Archbishop asks Catholics to consider independence debate in light of Catholic social teaching.
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Less than 24 hours after the death of Ian Paisley and just days before Scotland’s independence referendum, 15,000 of Paisley’s fellow Orangemen took to the streets of Edinburgh to declare their support for Scotland remaining within the United Kingdom it first forged with England in 1707.
Taking its name from the Dutch William of Orange who secured the English crown by defeating the Catholic James II at the battle of the Boyne in 1690, the Orange Order, formally the Loyal Orange Institution, was formed in 1795 in what is now Northern Ireland with the aim of promoting Protestant supremacy.
There had been concerns that the Saturday morning march would inflame sectarian tensions, and the cross-party pro-union campaign Better Together distanced itself from the event, encouraging mainstream supporters of the union to avoid it. Nonetheless, there was no violence, despite one of the banners on display bearing the words "Protestant Action: No Popery."
Ironically, when asked in June about the conflict between Catalonia and Spain, Pope Francis had cited Scotland as an example of a country whose case for secession was not obvious and needed to be considered carefully.
Saying that all division worried him, and that while some countries, like Yugoslavia, "couldn’t even be stuck together with glue," other cases, such as those of Scotland, Padania, and Catalonia were not so clear. "There will be cases that will be just and cases that will not be just,” he said, “but the secession of a nation without an antecedent of mandatory unity – one has to take it with a lot of grains of salt and analyze it case by case."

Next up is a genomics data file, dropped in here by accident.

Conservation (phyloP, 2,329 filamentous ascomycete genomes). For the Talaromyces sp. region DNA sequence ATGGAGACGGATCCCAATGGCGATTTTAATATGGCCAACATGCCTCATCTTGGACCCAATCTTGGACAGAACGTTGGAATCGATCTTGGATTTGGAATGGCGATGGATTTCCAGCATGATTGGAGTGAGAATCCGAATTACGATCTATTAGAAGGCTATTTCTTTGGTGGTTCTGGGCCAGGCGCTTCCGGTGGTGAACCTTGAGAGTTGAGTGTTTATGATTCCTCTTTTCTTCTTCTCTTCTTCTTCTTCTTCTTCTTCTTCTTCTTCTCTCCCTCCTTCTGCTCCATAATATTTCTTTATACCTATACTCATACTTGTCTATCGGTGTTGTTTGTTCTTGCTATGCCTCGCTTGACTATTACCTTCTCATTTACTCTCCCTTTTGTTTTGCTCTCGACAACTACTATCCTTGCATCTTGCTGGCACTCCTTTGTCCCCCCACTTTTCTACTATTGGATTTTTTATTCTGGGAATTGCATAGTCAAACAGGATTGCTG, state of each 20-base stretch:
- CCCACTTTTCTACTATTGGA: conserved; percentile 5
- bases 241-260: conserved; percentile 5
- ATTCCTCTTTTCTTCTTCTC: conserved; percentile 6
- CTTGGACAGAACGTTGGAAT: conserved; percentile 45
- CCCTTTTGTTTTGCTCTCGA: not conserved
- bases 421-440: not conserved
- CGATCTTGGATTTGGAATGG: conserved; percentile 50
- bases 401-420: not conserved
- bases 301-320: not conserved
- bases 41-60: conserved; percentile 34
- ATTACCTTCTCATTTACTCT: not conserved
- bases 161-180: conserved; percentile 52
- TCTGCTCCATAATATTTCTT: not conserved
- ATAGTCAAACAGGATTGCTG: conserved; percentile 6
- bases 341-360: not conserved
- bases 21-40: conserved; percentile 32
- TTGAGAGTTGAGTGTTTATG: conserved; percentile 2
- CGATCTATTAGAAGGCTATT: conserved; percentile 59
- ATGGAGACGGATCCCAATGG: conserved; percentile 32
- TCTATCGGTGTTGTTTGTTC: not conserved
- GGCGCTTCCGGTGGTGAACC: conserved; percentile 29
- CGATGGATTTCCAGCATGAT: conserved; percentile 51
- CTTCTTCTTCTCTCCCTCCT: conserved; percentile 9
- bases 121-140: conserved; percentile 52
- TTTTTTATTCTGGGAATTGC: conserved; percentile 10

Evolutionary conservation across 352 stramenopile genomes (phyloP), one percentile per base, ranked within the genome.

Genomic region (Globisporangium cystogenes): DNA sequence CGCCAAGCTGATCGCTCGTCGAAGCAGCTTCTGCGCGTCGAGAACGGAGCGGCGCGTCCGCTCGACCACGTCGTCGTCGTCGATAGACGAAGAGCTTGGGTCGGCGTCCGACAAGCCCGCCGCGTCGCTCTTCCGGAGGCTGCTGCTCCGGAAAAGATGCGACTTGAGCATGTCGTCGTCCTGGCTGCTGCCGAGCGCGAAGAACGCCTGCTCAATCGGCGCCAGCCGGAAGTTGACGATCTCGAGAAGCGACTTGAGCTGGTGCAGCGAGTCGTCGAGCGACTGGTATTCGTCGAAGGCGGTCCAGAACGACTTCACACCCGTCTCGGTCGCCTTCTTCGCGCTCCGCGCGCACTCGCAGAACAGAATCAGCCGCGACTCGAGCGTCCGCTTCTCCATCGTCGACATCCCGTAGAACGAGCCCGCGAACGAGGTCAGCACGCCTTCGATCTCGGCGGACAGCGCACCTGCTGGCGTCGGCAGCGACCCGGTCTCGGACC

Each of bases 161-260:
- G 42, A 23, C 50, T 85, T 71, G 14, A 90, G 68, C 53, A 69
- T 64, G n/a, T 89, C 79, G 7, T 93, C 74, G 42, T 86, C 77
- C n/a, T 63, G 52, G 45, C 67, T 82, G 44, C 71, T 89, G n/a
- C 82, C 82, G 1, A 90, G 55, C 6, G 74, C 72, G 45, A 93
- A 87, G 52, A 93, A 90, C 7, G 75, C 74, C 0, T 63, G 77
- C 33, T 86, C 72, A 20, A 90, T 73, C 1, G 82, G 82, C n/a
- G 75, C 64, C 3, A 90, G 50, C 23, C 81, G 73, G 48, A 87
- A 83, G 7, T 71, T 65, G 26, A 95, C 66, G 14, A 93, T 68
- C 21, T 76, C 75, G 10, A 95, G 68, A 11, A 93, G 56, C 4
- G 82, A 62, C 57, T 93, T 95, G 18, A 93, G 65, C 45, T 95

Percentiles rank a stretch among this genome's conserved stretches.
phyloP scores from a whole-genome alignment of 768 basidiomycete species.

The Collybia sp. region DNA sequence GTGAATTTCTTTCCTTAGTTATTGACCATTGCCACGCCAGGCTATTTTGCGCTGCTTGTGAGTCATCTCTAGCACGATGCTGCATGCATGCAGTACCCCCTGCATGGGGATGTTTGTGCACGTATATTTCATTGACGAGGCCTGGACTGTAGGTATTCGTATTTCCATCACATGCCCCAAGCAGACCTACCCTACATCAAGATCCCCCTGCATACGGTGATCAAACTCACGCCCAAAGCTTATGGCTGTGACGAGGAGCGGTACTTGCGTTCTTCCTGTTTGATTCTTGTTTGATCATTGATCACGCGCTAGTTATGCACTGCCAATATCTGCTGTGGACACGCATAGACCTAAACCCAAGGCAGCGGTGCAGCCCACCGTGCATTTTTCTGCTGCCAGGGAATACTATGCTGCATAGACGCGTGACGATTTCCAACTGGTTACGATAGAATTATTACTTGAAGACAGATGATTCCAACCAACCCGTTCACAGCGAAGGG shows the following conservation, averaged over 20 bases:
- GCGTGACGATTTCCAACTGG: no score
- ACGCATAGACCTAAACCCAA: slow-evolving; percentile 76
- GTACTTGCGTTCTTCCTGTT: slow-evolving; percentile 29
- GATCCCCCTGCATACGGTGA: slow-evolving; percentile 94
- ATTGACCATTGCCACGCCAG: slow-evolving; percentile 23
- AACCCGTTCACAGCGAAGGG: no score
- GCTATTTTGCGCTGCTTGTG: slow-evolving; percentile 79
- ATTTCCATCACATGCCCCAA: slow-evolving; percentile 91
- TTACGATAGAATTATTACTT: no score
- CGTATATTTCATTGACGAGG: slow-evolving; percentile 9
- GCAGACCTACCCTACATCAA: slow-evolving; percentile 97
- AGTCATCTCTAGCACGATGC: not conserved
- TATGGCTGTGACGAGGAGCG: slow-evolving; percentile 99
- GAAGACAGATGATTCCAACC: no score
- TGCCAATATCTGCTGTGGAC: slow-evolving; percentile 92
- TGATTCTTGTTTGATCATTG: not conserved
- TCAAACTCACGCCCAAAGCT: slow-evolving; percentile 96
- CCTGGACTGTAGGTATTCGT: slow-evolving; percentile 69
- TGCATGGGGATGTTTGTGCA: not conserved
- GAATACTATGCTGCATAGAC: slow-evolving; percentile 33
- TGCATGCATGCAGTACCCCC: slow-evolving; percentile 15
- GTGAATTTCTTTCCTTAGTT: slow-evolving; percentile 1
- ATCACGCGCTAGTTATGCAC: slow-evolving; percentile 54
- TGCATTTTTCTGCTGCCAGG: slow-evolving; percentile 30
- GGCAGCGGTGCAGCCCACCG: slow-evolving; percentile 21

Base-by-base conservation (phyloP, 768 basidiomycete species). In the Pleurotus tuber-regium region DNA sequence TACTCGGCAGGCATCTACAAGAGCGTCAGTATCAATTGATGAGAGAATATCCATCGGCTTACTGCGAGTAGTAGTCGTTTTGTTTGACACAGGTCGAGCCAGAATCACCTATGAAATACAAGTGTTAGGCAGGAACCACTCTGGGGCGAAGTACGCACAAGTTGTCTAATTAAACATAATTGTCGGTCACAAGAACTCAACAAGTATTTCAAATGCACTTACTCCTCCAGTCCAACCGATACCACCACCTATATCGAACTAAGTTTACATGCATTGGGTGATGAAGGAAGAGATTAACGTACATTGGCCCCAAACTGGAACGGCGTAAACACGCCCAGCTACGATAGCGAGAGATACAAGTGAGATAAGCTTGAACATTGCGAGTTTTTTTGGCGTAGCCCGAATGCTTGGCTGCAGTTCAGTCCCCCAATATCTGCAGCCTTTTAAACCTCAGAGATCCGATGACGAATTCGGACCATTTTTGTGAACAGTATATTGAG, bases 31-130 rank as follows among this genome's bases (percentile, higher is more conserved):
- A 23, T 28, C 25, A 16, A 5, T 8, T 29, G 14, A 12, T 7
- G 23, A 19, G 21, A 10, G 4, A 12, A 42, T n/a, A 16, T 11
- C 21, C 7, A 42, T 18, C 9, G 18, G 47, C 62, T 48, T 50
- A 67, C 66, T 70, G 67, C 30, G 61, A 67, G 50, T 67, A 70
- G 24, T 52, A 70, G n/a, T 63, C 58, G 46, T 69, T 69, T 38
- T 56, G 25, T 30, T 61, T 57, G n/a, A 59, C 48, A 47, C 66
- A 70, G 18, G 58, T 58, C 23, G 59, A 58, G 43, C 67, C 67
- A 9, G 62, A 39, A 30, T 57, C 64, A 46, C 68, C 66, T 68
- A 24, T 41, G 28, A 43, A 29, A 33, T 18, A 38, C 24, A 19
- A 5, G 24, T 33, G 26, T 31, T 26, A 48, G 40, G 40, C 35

Subtly but undeniably embodying key principles of Catholic social teaching, in which the principles of subsidiarity and nationality should be weighed against the principles of solidarity and prudence as well of the role of political authority in promoting the good life, Pope Francis’ comments foreshadowed those of Edinburgh’s Archbishop Leo Cushley who two weeks ago asked Scotland’s Catholics to approach the independence debate in light of Catholic social teaching.
Reminding his flock of their duties to work for peace, integral human development and authentic human rights – including freedom of conscience and religion – and their obligation to care for the poorest and weakest, Archbishop Cushley urged them as Christians "to be citizens who contribute positively to the common good and who strive always to consider others and their good before our own."
Whether Scotland’s 850,000 Catholics, who make up 16% of the population with just 150,000 attending Mass on a typical Sunday, will heed such advice remains to be seen. Polling in recent days shows just how difficult it is to predict the outcome of Thursday’s referendum. Excluding undecideds, one poll pointed to a 53-47 vote for continued unity with another commissioned by Better Together signalling a 54-46 vote to that effect, but a third poll with a smaller sample size suggested that there could be a 54-46 vote for independence.
With 97% of eligible voters having registered to vote, and perhaps more than one in ten voters not having yet decided how they will vote, this referendum really is too close to call.
Greg Dalycovers the U.K. and Ireland for Aleteia.